Town of Edson, Alberta, sells treated wastewater for hydraulic fracking

Town of Edson, Alberta, sells treated wastewater for hydraulic fracking by Ed Moore, November 12, 2013, Edson Leader
It isn’t a new practice but the Town of Edson is selling wastewater from the sewage lagoons to Shell Canada and other companies for the purposes of hydraulic fracking. Town public works officials initiated a pilot project in 2012 for the sale of wastewater from the lagoon. This gives oil companies an alternative to using fresh water or saline water. The selling of the wastewater could turn out to be quite lucrative for the town. “In 2013 we project we’ll have 50,000 cubic metres of wastewater [to sell] for a projected revenue of $100,000,” town assistant chief administrative officer Brigitte Lemieux said. We’ve been selling water to a number of companies.”

Markus Ermisch, a spokesman for the Canadian Association of Petroleum Producers (CAPP) said Dawson Creek, B.C. and Shell struck a deal a few years ago to construction a water treatment plant that would benefit both the city and the company. “Some of that water is used by the city and some of it is used by Shell for hydraulic fracturing.” In a recent council meeting Coun. Brian Boyce expressed his support of the program. “It’s a win, win all around.” The use of wastewater to oil and gas companies is something that Alberta Environment and Sustainable Resource Development (ESRD) endorses according to spokesman Ogho Ikhalo. “Yes, companies are allowed to use wastewater from sewage lagoons as a fracking injection water source. ESRD supports the reuse of municipal wastewater for hydraulic fracturing as a reasonable alternative to potable water or water from streams and shallow aquifers.”

Kevin Henderson, director of infrastructure and sustainable development for the City of Dawson Creek explained that the deal with Shell made sense when it was first proposed. “We came up with the concept of doing this with treated effluent in 2006-2007. It was in the spring of 2010 when we actually went out with a proposal call.” At the time the city was looking for a way to fund its proposed water treatment plant. We needed to build infrastructure for treatment. Shell was the preferred proponent at that time. It was a great proposal and offered really to pay for just about the entire project,” Henderson said. Shell benefitted greatly from the project as it virtually eliminated the need for the company to use potable water for hydraulic fracturing purposes in its massive Groundbirch natural gas field in northeastern B.C.

Henderson explained how the treatment process for hydraulic fracturing water works. “The lagoon system treats sewage effluent. It is essentially taken out of those cells through another large granular filter about the size of a football field. From there it goes into a treatment plant. Shell has a pretty high requirement for water quality.” Henderson said citizens in Dawson Creek and area have had no concerns about the concept of dumping treated sewer water down oil and gas wells. “No, we haven’t heard anything.” He said when you put a glass of regular municipal water beside treated sewer water, the average person would be hard pressed to tell the difference. “If you put it in a glass beside drinking water you probably wouldn’t be able to tell the difference. It’s very close but it’s not drinkable.”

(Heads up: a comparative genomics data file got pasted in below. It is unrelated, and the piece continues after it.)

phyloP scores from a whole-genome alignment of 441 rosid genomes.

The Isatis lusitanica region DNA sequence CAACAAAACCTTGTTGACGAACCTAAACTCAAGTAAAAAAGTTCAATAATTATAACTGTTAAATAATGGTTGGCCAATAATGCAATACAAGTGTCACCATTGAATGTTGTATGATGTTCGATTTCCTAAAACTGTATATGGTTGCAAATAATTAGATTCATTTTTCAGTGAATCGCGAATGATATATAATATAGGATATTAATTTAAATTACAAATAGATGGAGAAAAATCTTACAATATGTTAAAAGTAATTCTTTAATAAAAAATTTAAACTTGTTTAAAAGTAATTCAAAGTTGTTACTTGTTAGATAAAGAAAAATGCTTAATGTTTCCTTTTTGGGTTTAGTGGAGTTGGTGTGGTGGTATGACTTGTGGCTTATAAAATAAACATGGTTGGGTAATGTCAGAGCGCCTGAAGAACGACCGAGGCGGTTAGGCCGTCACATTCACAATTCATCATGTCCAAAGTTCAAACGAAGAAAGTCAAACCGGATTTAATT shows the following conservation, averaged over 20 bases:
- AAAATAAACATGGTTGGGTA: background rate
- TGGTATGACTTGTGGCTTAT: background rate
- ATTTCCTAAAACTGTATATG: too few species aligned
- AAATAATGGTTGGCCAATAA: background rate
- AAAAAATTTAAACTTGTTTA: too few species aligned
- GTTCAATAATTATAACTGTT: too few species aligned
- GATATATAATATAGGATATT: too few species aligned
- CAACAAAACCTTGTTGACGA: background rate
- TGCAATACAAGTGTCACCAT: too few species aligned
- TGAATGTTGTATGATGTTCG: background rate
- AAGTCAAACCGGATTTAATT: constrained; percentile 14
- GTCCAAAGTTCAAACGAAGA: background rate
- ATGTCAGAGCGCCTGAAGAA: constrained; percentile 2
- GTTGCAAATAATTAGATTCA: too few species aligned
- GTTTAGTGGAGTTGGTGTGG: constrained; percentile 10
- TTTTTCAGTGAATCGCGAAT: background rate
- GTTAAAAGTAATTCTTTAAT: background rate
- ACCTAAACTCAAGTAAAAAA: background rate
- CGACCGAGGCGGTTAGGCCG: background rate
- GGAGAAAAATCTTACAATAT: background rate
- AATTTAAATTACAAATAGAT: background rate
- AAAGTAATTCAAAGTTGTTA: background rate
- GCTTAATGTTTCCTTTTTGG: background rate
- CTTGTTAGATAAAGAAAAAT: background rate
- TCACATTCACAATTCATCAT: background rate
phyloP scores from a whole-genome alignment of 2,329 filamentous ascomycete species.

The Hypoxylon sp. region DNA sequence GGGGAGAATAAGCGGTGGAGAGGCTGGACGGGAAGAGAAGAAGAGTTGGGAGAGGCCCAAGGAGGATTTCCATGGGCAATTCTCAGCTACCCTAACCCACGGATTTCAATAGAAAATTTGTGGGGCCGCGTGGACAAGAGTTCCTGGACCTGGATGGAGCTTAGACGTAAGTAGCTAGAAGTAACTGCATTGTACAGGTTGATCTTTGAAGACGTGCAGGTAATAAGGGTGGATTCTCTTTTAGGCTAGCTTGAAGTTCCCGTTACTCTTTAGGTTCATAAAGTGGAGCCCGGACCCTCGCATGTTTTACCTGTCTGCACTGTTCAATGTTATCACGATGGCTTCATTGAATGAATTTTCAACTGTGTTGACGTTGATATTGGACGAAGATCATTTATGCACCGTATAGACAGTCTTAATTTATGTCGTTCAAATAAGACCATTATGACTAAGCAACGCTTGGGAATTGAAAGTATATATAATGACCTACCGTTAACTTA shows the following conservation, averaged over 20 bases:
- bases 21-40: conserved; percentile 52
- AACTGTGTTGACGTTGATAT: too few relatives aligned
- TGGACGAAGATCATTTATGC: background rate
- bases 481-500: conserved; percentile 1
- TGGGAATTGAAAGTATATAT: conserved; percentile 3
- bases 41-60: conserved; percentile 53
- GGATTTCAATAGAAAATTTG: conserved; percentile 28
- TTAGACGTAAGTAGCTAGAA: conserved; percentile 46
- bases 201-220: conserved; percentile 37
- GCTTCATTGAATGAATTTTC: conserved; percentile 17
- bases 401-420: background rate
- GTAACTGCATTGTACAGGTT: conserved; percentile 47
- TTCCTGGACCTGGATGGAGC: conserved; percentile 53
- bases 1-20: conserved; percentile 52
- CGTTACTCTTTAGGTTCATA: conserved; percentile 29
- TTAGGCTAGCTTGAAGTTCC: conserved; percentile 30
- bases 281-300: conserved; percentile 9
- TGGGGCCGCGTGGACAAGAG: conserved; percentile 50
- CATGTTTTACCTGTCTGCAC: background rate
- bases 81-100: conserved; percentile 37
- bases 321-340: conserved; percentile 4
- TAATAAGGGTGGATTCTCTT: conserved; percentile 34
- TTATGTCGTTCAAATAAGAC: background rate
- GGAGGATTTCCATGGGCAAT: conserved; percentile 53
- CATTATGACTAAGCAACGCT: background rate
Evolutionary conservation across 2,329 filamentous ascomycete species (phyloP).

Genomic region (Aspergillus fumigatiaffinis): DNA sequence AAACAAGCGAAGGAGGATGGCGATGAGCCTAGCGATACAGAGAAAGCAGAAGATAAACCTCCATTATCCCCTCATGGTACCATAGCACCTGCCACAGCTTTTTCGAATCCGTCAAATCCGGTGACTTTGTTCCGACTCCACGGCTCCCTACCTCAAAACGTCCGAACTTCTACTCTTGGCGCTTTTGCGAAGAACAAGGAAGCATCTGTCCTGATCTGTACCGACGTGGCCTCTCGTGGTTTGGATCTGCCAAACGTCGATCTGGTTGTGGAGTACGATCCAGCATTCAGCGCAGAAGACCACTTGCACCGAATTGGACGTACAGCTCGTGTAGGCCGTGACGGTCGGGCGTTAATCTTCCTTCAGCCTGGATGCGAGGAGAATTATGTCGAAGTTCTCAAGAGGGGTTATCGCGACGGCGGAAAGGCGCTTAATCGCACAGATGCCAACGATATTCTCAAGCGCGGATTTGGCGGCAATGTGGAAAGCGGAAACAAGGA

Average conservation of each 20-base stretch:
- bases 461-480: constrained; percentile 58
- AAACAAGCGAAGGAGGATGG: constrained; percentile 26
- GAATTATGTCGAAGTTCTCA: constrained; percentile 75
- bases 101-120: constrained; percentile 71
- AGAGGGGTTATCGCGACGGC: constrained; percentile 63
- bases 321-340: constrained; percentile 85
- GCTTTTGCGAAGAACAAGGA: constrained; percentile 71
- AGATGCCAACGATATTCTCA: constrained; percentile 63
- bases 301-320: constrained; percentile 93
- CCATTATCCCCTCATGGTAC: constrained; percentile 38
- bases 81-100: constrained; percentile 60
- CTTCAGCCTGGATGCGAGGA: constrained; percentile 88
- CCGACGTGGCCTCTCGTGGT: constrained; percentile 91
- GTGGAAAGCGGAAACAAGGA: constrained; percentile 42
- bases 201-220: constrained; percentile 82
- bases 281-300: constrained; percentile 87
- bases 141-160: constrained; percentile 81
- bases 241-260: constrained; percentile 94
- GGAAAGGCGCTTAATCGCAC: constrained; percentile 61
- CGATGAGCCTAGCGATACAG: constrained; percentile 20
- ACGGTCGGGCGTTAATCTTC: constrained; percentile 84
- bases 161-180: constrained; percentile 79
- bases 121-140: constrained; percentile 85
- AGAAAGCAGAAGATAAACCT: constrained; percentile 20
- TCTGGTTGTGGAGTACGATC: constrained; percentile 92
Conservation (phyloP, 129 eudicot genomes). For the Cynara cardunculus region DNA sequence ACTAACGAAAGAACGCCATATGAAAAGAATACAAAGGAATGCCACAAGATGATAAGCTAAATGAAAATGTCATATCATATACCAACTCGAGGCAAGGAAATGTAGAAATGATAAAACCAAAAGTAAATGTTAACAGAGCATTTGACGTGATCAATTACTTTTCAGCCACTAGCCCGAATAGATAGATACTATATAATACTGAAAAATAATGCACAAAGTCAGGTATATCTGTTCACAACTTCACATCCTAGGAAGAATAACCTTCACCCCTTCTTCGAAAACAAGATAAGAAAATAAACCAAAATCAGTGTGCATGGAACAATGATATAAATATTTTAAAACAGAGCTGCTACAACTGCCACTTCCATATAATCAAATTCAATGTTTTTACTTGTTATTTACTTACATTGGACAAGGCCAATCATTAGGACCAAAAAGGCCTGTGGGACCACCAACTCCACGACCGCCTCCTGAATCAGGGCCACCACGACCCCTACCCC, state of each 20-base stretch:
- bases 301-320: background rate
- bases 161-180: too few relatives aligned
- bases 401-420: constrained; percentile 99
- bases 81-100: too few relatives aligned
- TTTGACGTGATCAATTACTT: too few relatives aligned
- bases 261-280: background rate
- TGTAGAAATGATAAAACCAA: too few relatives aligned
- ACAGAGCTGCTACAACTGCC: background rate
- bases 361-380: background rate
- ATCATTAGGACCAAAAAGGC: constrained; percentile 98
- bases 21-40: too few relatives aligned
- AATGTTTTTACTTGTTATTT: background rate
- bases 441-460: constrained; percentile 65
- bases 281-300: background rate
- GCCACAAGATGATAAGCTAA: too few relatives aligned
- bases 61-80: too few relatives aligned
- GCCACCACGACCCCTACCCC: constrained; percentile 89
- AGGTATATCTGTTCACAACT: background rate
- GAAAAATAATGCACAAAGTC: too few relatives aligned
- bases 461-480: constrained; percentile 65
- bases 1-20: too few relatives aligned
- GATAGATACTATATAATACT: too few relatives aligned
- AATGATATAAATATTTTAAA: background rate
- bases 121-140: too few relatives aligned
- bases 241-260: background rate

According to an information release given out at the Nov. 4 Edson Town council meeting the setup for the town to dispense wastewater involved the rental of two 400- barrel tanks and one six-inch pump. Water is pumped from the lagoon into the barrel tanks with trucks then filling up from the barrel tanks. Prior to selling the wastewater, Alberta Environment (AE) was consulted to ensure that this practice met provincial regulations. AE endorsed the project in 2012 and also confirmed that other municipalities have been successful with similar projects. Since the pilot project it has been realized that the system would have to be improved in order to meet future projected sales.

In order to bring efficiencies to the system the construction of a wastewater dispensing station would facilitate the loading of four trucks at one time with a loading time of approximately 15 minutes per truck. Estimated costs for the project are reckoned to be between $250,000 and $300,000. The project will be funded by Federal Gas Tax funds. As recommended by the Engineering and Planning Committee council supported the wastewater dispensing station project. Work on the project was set to commence immediately. Currently the B.C. environment ministry only allows treated sewer water to be used for fracking purposes but Henderson said the municipality and Shell is pushing to get the treated water approved for other purposes such as dust control on local gravel roads. [Emphasis added]

[Refer also to:

Shell CEO Peter Voser says he regrets the failure of Shell’s huge bet on US shale

Shell $2.1bn writedown is bad news for US shale, Now comes the frack ‘n shale hangover

Scientists warn that Earth faces severe water shortages within a generation

Encana agreement to buy water for frac’ing from the town of Rimbey signed

Encana looks at purchasing wastewater from the Town of Rimbey

Shell buys control of public water in BC for fracing, permanently removing the water from the hydrogeological cycle

Support to the identification of potential risks for the environment and human health arising from hydrocarbons operations involving hydraulic fracturing in Europe Page 49: “A proportion (25% to 100%) of the water used in hydraulic fracturing is not recovered, and consequently this water is lost permanently to re-use….

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